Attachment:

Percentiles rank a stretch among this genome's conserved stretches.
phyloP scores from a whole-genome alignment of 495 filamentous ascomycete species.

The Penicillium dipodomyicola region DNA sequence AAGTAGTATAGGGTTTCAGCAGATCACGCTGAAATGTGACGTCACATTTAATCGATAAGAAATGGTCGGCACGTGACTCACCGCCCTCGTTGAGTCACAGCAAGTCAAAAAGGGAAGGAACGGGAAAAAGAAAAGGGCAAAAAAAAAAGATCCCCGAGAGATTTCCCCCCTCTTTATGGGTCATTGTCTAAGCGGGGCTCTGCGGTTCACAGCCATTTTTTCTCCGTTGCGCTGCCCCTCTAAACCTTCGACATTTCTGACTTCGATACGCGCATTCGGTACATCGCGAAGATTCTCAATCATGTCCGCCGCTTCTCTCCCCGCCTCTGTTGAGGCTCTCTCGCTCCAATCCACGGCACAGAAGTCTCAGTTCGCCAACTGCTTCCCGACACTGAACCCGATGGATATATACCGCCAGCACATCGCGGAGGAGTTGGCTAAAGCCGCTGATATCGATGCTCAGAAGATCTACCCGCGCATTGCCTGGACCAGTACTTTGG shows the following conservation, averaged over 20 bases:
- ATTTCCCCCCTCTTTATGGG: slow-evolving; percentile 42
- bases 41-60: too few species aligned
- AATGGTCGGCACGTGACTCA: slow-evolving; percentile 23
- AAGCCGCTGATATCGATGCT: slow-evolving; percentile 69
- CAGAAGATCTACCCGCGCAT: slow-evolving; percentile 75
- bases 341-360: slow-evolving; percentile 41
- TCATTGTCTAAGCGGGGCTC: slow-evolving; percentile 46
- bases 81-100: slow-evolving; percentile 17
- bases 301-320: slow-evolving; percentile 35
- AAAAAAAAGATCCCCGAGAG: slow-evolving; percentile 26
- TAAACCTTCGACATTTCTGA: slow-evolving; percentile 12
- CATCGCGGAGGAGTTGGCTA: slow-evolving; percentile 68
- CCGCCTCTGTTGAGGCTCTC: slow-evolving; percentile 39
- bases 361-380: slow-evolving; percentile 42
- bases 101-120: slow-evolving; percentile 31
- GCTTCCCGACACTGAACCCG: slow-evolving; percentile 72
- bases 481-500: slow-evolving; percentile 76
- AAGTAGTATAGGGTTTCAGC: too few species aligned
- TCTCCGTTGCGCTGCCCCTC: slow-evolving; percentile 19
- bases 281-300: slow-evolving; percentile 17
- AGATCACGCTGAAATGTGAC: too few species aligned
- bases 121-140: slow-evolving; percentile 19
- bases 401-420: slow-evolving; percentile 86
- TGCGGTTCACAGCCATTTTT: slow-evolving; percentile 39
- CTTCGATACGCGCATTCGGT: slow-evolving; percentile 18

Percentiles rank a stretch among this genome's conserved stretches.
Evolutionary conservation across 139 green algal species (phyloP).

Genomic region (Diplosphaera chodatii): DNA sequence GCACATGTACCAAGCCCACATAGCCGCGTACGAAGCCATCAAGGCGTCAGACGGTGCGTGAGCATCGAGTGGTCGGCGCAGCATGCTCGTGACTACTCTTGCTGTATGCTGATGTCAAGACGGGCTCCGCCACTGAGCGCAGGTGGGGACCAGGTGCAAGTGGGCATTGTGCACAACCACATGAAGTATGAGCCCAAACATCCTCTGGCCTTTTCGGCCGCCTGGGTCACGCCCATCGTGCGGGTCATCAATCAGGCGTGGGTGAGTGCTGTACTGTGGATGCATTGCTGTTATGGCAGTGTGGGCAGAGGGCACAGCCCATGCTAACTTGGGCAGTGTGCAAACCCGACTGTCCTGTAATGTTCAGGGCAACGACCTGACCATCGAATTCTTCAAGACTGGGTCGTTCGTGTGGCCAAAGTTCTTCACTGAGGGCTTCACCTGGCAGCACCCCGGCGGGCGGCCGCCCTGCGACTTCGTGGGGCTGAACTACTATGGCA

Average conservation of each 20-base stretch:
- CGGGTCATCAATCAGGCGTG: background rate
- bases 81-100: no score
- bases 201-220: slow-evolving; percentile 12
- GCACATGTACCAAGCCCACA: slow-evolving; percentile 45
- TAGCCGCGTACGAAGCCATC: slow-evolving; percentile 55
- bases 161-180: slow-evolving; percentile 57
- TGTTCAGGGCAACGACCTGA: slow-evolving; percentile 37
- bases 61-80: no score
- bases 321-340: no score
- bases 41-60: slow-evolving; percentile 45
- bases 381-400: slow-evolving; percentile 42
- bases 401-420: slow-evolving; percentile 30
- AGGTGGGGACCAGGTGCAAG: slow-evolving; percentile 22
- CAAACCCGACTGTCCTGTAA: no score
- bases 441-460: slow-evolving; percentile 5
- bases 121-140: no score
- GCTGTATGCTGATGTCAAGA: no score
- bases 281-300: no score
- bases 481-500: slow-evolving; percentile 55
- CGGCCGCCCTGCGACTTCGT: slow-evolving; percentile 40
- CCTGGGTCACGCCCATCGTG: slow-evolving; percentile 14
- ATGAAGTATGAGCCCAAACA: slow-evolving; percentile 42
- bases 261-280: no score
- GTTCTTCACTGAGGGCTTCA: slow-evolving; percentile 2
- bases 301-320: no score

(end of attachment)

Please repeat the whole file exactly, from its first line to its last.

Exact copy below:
Percentiles rank a stretch among this genome's conserved stretches.
phyloP scores from a whole-genome alignment of 495 filamentous ascomycete species.

The Penicillium dipodomyicola region DNA sequence AAGTAGTATAGGGTTTCAGCAGATCACGCTGAAATGTGACGTCACATTTAATCGATAAGAAATGGTCGGCACGTGACTCACCGCCCTCGTTGAGTCACAGCAAGTCAAAAAGGGAAGGAACGGGAAAAAGAAAAGGGCAAAAAAAAAAGATCCCCGAGAGATTTCCCCCCTCTTTATGGGTCATTGTCTAAGCGGGGCTCTGCGGTTCACAGCCATTTTTTCTCCGTTGCGCTGCCCCTCTAAACCTTCGACATTTCTGACTTCGATACGCGCATTCGGTACATCGCGAAGATTCTCAATCATGTCCGCCGCTTCTCTCCCCGCCTCTGTTGAGGCTCTCTCGCTCCAATCCACGGCACAGAAGTCTCAGTTCGCCAACTGCTTCCCGACACTGAACCCGATGGATATATACCGCCAGCACATCGCGGAGGAGTTGGCTAAAGCCGCTGATATCGATGCTCAGAAGATCTACCCGCGCATTGCCTGGACCAGTACTTTGG shows the following conservation, averaged over 20 bases:
- ATTTCCCCCCTCTTTATGGG: slow-evolving; percentile 42
- bases 41-60: too few species aligned
- AATGGTCGGCACGTGACTCA: slow-evolving; percentile 23
- AAGCCGCTGATATCGATGCT: slow-evolving; percentile 69
- CAGAAGATCTACCCGCGCAT: slow-evolving; percentile 75
- bases 341-360: slow-evolving; percentile 41
- TCATTGTCTAAGCGGGGCTC: slow-evolving; percentile 46
- bases 81-100: slow-evolving; percentile 17
- bases 301-320: slow-evolving; percentile 35
- AAAAAAAAGATCCCCGAGAG: slow-evolving; percentile 26
- TAAACCTTCGACATTTCTGA: slow-evolving; percentile 12
- CATCGCGGAGGAGTTGGCTA: slow-evolving; percentile 68
- CCGCCTCTGTTGAGGCTCTC: slow-evolving; percentile 39
- bases 361-380: slow-evolving; percentile 42
- bases 101-120: slow-evolving; percentile 31
- GCTTCCCGACACTGAACCCG: slow-evolving; percentile 72
- bases 481-500: slow-evolving; percentile 76
- AAGTAGTATAGGGTTTCAGC: too few species aligned
- TCTCCGTTGCGCTGCCCCTC: slow-evolving; percentile 19
- bases 281-300: slow-evolving; percentile 17
- AGATCACGCTGAAATGTGAC: too few species aligned
- bases 121-140: slow-evolving; percentile 19
- bases 401-420: slow-evolving; percentile 86
- TGCGGTTCACAGCCATTTTT: slow-evolving; percentile 39
- CTTCGATACGCGCATTCGGT: slow-evolving; percentile 18

Percentiles rank a stretch among this genome's conserved stretches.
Evolutionary conservation across 139 green algal species (phyloP).

Genomic region (Diplosphaera chodatii): DNA sequence GCACATGTACCAAGCCCACATAGCCGCGTACGAAGCCATCAAGGCGTCAGACGGTGCGTGAGCATCGAGTGGTCGGCGCAGCATGCTCGTGACTACTCTTGCTGTATGCTGATGTCAAGACGGGCTCCGCCACTGAGCGCAGGTGGGGACCAGGTGCAAGTGGGCATTGTGCACAACCACATGAAGTATGAGCCCAAACATCCTCTGGCCTTTTCGGCCGCCTGGGTCACGCCCATCGTGCGGGTCATCAATCAGGCGTGGGTGAGTGCTGTACTGTGGATGCATTGCTGTTATGGCAGTGTGGGCAGAGGGCACAGCCCATGCTAACTTGGGCAGTGTGCAAACCCGACTGTCCTGTAATGTTCAGGGCAACGACCTGACCATCGAATTCTTCAAGACTGGGTCGTTCGTGTGGCCAAAGTTCTTCACTGAGGGCTTCACCTGGCAGCACCCCGGCGGGCGGCCGCCCTGCGACTTCGTGGGGCTGAACTACTATGGCA

Average conservation of each 20-base stretch:
- CGGGTCATCAATCAGGCGTG: background rate
- bases 81-100: no score
- bases 201-220: slow-evolving; percentile 12
- GCACATGTACCAAGCCCACA: slow-evolving; percentile 45
- TAGCCGCGTACGAAGCCATC: slow-evolving; percentile 55
- bases 161-180: slow-evolving; percentile 57
- TGTTCAGGGCAACGACCTGA: slow-evolving; percentile 37
- bases 61-80: no score
- bases 321-340: no score
- bases 41-60: slow-evolving; percentile 45
- bases 381-400: slow-evolving; percentile 42
- bases 401-420: slow-evolving; percentile 30
- AGGTGGGGACCAGGTGCAAG: slow-evolving; percentile 22
- CAAACCCGACTGTCCTGTAA: no score
- bases 441-460: slow-evolving; percentile 5
- bases 121-140: no score
- GCTGTATGCTGATGTCAAGA: no score
- bases 281-300: no score
- bases 481-500: slow-evolving; percentile 55
- CGGCCGCCCTGCGACTTCGT: slow-evolving; percentile 40
- CCTGGGTCACGCCCATCGTG: slow-evolving; percentile 14
- ATGAAGTATGAGCCCAAACA: slow-evolving; percentile 42
- bases 261-280: no score
- GTTCTTCACTGAGGGCTTCA: slow-evolving; percentile 2
- bases 301-320: no score